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Focus on LGBT Elders

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Recent estimates suggest that there are at least 1.5 million lesbian, gay and bisexual people 65 and older in the U.S., and this population will double by the year 2030 (SAGE). While confronted with the same challenges that all elders face related to aging, LGBT elders also face unique barriers and inequalities which can impact successful aging. Some of the primary issues that national advocacy organizations and studies have identified include:

Issues of economic security:  For LGBT older adults, a lifetime of employment discrimination and other factors contributes to disproportionately high poverty rates. Major laws and social safety net programs fail to protect LGBT elders equally to their heterosexual peers, particularly in benefits access for same-sex couples.

Health disparitiesLGBT older adults experience health disparities across four general areas: access to health care, HIV/AIDS, mental health, and chronic physical conditions. Health insurance coverage and financial issues may affect proper access to preventative care and ongoing health maintenance.

Social isolation and discriminationLGBT older people are twice as likely to live alone, twice as likely to be single, and 3-4 times less likely to have children—and quite a number are estranged from members of their biological families. Living alone is one risk factor in isolation/depression and LGBT older people may also face isolation related to discrimination.

Discrimination and unmet needs within aging services: Many mainstream aging services do not account for special needs of diverse clients. Elders may also face discrimination from both service providers and other participants (i.e. residents in care facilities). For example, one study of LGBT seniors in long-term care facilities found that only 22% of respondents felt they could be open about their LGBT identities with facility staff, 89% predicted that staff would discriminate based on their sexual orientations and/or gender identities, and 43% reported instances of mistreatment. Additionally, many systematic issues in aging and healthcare programs as well as legal issues create special barriers to LGBT elders (ranging from Social Security and retirement benefits to Medicare/health insurance and all types of eligibility based on state marriage laws).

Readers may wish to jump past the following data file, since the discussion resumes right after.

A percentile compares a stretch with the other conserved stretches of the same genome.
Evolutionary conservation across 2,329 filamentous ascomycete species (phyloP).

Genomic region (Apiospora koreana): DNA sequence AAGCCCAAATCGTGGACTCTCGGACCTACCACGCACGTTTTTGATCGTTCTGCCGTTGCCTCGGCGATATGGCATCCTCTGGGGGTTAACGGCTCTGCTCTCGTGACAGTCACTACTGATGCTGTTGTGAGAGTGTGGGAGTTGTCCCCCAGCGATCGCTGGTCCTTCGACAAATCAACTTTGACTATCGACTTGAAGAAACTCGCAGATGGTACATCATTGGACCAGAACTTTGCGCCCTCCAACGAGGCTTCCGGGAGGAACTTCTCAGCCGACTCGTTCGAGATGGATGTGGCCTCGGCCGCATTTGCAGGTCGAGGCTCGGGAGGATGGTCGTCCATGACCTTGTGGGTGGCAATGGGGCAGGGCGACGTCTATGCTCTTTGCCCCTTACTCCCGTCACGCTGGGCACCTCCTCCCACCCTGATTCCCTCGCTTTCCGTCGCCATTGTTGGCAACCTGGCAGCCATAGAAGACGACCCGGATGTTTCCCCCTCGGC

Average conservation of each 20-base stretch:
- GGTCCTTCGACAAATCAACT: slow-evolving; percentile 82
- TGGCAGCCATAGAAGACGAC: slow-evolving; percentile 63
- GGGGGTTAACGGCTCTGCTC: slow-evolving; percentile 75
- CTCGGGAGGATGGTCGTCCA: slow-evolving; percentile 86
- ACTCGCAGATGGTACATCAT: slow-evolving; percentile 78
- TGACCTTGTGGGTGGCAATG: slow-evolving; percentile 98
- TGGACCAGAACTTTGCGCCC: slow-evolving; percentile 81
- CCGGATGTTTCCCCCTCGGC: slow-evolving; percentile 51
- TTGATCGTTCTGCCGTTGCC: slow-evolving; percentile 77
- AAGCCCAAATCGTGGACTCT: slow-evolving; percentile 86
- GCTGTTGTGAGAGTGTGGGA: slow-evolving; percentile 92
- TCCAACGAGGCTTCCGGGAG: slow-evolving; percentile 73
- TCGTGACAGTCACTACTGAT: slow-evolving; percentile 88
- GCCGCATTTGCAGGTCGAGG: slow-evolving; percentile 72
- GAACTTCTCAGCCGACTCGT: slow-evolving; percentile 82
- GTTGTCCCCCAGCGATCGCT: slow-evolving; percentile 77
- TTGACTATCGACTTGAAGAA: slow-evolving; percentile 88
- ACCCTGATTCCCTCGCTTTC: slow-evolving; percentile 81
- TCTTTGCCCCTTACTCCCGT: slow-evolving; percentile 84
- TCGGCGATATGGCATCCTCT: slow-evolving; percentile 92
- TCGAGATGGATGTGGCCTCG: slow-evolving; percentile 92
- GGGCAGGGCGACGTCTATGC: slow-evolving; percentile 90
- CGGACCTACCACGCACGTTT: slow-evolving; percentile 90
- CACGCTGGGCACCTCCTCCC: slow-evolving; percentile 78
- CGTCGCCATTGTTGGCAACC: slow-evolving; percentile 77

There are a number of issues we need to address societally and more specifically within aging services to better serve this growing population. It is vital that all seniors have resources they can trust to treat them with dignity and respect, to help them manage the challenges of aging. 

Our next blog post will delve more specifically into eldercare planning issues and tips for LGBT elders and caregivers. Good planning and working with sensitive, experienced providers is essential. All elders need to get expert advice, but this is particularly important for LGBT elders in light of some of the key issues raised above and different legal and systematic challenges. If you need help with planning, assessments, advice or resources, give us a call today at 727-447-5845.

Aging Wisely:

Our ethics: Our professional geriatric care managers treat clients with respect, as complete individuals with their own history, narrative and unique cultural identity.

Our mission is to enable every individual we work with to live the most fulfilling life possible, focusing on their physical, mental, spiritual, family and financial well-being.


Resources:

SAGE (Services and Advocacy for Gay, Lesbian, Bisexual and Transgender Elders)

National Resource Center on LGBT Aging

Improving the Lives of LGBT Older Adults report

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Our goal is to enable every individual we work with to live the most fulfilling life possible, with utmost dignity, focusing on their physical, mental, spiritual, family and financial wellbeing.